BY JON CRONIN
Following a light remodeling, the Astor Room at Kaufman Astoria Studios has reopened as George’s—a renaming that honors the late George Kaufman, who opened the Astoria film studio in 1980 and died in February.
John Nikci, the restaurant’s manager, said that the owners did “a little refreshing,” adding that “it was major, but just cosmetic things.”
He noted that the site’s owners refurbished the floors, but left the 100-year-old tiles and original marble staircase that made the former Paramount Studio’s commissary so elegant alone. One of the most noticeable changes is that the windows have been changed to allow more light into the room.
Nikci said he also added six-foot movie posters from the 1920s and 1930s.
“It looks really, really cool,” he said.
Nikci added that he wanted to bring a 1920s and 1930s vibe back to the place and give it “that speakeasy feeling.”
He noted that Kaufman loved the commissary so much that he opened it to the public seven years ago as the Astor Room. But he died during the remodeling.
“Our intention was just a remodel, but then Mr. K—that’s what we called him—passed away and we decided to rename it after him,” said Nikci. “We have a really cool, long bar with over 120 different whiskeys.”
He added that the beers on tap are all from Queens breweries and the coffee is also Queens made.
Nikci said that he also upgraded the eatery’s menu with new dishes, including the Spaghetti Valentino, which is named after famed silent film actor Rudolph Valentino. Nikci noted that Valentino would often go to the commissary and make his own six-foot pasta and a sauce with red wine. Valentino would then challenge people to roll one six-foot piece of pasta without breaking it. According to the story, Valentino would often invite women to join him in drinking copious amounts of wine as they cooked together.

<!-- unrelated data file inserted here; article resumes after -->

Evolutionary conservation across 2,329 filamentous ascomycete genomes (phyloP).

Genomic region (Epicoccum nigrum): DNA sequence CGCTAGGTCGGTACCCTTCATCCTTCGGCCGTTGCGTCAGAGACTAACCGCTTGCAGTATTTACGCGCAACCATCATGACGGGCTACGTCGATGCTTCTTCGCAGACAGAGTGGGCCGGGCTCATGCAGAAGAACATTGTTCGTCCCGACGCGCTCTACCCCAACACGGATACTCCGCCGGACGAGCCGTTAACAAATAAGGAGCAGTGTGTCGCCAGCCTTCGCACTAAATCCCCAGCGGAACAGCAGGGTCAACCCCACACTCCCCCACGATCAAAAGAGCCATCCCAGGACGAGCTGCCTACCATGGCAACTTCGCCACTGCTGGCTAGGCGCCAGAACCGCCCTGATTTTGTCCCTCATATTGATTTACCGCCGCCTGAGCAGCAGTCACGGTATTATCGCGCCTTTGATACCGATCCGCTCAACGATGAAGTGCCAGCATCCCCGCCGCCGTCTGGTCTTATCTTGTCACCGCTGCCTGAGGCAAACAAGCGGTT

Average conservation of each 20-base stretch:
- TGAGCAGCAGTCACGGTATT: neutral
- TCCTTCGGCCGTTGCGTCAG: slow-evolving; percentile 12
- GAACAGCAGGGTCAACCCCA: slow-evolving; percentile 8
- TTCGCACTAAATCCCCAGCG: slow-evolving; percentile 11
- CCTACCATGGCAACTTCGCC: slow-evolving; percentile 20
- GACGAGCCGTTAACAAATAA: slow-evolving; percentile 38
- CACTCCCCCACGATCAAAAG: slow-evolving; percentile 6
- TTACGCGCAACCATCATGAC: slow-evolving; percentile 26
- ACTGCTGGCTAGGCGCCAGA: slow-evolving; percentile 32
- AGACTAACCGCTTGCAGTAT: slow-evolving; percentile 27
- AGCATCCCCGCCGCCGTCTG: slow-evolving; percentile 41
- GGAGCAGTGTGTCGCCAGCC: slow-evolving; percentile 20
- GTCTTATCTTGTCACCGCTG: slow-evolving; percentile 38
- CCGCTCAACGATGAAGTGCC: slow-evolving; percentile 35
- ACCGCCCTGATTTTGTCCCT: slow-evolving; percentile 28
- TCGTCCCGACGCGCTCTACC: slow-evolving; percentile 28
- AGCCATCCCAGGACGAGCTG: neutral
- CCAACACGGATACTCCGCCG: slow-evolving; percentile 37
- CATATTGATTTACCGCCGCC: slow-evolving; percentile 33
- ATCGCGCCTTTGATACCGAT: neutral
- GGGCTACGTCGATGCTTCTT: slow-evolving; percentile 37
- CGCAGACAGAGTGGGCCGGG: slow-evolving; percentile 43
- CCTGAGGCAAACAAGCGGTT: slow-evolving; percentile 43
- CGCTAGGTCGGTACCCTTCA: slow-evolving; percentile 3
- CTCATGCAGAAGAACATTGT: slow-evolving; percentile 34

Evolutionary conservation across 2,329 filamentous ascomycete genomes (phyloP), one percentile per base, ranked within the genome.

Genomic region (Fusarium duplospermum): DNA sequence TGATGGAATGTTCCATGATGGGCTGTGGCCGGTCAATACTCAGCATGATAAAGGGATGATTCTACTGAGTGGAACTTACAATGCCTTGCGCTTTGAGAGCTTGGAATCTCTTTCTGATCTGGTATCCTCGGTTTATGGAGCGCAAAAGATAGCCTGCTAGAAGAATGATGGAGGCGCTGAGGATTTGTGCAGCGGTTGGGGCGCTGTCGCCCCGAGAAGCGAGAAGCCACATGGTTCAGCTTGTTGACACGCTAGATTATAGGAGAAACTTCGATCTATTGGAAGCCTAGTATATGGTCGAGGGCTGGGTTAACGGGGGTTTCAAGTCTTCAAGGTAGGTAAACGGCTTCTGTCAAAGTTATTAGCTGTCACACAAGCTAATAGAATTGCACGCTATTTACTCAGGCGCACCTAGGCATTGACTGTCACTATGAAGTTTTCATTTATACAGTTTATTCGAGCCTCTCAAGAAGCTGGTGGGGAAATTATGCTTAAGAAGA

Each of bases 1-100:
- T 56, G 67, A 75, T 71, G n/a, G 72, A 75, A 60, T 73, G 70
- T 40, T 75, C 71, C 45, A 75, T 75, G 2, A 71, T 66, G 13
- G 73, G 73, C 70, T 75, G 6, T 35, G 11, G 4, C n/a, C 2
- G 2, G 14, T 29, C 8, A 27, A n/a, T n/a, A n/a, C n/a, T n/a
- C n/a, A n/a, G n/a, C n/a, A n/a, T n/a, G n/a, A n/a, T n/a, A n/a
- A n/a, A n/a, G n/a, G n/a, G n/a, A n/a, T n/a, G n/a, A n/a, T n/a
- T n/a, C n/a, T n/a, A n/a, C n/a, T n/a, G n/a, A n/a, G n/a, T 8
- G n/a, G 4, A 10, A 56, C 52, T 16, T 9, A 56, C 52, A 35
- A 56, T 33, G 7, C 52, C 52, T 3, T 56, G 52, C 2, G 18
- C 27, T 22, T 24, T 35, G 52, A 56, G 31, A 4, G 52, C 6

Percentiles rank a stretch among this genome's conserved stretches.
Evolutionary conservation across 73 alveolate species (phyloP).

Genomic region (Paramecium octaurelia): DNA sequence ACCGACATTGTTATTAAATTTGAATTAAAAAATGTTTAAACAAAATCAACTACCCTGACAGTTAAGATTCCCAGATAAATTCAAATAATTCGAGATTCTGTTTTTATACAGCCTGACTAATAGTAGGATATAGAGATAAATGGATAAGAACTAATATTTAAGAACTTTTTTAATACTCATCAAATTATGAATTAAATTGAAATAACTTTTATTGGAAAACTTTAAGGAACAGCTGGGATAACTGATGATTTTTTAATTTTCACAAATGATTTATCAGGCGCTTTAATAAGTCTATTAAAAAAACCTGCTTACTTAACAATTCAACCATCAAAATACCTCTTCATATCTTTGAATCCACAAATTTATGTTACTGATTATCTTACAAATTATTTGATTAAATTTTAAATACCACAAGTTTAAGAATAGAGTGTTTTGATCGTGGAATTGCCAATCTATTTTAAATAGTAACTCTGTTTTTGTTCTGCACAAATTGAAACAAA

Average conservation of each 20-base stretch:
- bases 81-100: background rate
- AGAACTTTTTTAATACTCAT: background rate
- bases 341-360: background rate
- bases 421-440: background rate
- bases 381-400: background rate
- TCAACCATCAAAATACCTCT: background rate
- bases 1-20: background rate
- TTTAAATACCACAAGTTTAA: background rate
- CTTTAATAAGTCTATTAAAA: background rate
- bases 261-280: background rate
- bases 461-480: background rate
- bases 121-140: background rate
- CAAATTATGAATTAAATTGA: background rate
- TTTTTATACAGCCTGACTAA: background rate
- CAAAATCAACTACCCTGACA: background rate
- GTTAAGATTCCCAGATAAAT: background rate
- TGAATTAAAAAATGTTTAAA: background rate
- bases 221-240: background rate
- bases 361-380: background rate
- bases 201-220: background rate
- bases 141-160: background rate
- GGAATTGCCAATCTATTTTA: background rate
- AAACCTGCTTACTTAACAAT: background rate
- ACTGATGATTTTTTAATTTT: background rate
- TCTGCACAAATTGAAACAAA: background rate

He noted that George’s dish is not made with as much wine, but it is “a unique kind of dish that happens to be delicious.” And it is indeed made with six-foot long pieces of pasta.
“[Valentino]was a playboy and sex symbol and there were all kinds of stories about his affairs,” said Nikci.
Nikci noted that there is a large photo of Valentino from 1924, which was during prohibition.
“If you look closely, there are glasses on the table and I’m sure those glasses didn’t have milk in them,” he said.
The restaurant was originally the commissary for Paramount Pictures in the 1920s and 1930s. But the military took over before World War II and it became an officer’s club until the 1970s. Then, Kaufman opened his studio in 1980, and it became the commissary again until he opened the Astor Room in 2011.
Reach reporter Jon Cronin via email at firstname.lastname@example.org or by phone at (718) 357-7400, ext. 125.